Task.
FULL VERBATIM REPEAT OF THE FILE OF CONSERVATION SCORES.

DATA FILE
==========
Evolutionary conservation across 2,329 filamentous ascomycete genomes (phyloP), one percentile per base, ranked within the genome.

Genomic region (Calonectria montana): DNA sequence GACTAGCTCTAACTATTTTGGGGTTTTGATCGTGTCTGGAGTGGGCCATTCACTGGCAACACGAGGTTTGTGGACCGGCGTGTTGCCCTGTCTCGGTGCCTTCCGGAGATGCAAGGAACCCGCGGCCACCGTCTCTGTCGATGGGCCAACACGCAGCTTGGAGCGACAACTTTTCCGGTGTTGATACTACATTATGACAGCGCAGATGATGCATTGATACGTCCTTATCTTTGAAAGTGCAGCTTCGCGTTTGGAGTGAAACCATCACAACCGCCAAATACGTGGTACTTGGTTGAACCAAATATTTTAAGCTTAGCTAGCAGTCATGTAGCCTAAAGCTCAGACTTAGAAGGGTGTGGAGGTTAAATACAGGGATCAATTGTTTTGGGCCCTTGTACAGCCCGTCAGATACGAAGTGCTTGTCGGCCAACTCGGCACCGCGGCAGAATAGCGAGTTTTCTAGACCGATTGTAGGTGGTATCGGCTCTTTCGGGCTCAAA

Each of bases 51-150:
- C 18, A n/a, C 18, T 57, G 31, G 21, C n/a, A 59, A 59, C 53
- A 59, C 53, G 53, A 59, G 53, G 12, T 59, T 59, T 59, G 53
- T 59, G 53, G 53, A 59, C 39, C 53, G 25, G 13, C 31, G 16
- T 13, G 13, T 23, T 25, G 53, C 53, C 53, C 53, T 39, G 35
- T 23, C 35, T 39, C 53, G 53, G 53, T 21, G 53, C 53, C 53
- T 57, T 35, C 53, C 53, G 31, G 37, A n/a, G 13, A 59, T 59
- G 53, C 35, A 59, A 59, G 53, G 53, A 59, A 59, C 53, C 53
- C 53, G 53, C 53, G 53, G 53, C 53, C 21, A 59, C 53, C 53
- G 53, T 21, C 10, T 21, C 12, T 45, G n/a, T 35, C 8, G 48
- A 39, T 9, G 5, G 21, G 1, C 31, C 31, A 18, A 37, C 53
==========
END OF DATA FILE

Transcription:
Evolutionary conservation across 2,329 filamentous ascomycete genomes (phyloP), one percentile per base, ranked within the genome.

Genomic region (Calonectria montana): DNA sequence GACTAGCTCTAACTATTTTGGGGTTTTGATCGTGTCTGGAGTGGGCCATTCACTGGCAACACGAGGTTTGTGGACCGGCGTGTTGCCCTGTCTCGGTGCCTTCCGGAGATGCAAGGAACCCGCGGCCACCGTCTCTGTCGATGGGCCAACACGCAGCTTGGAGCGACAACTTTTCCGGTGTTGATACTACATTATGACAGCGCAGATGATGCATTGATACGTCCTTATCTTTGAAAGTGCAGCTTCGCGTTTGGAGTGAAACCATCACAACCGCCAAATACGTGGTACTTGGTTGAACCAAATATTTTAAGCTTAGCTAGCAGTCATGTAGCCTAAAGCTCAGACTTAGAAGGGTGTGGAGGTTAAATACAGGGATCAATTGTTTTGGGCCCTTGTACAGCCCGTCAGATACGAAGTGCTTGTCGGCCAACTCGGCACCGCGGCAGAATAGCGAGTTTTCTAGACCGATTGTAGGTGGTATCGGCTCTTTCGGGCTCAAA

Each of bases 51-150:
- C 18, A n/a, C 18, T 57, G 31, G 21, C n/a, A 59, A 59, C 53
- A 59, C 53, G 53, A 59, G 53, G 12, T 59, T 59, T 59, G 53
- T 59, G 53, G 53, A 59, C 39, C 53, G 25, G 13, C 31, G 16
- T 13, G 13, T 23, T 25, G 53, C 53, C 53, C 53, T 39, G 35
- T 23, C 35, T 39, C 53, G 53, G 53, T 21, G 53, C 53, C 53
- T 57, T 35, C 53, C 53, G 31, G 37, A n/a, G 13, A 59, T 59
- G 53, C 35, A 59, A 59, G 53, G 53, A 59, A 59, C 53, C 53
- C 53, G 53, C 53, G 53, G 53, C 53, C 21, A 59, C 53, C 53
- G 53, T 21, C 10, T 21, C 12, T 45, G n/a, T 35, C 8, G 48
- A 39, T 9, G 5, G 21, G 1, C 31, C 31, A 18, A 37, C 53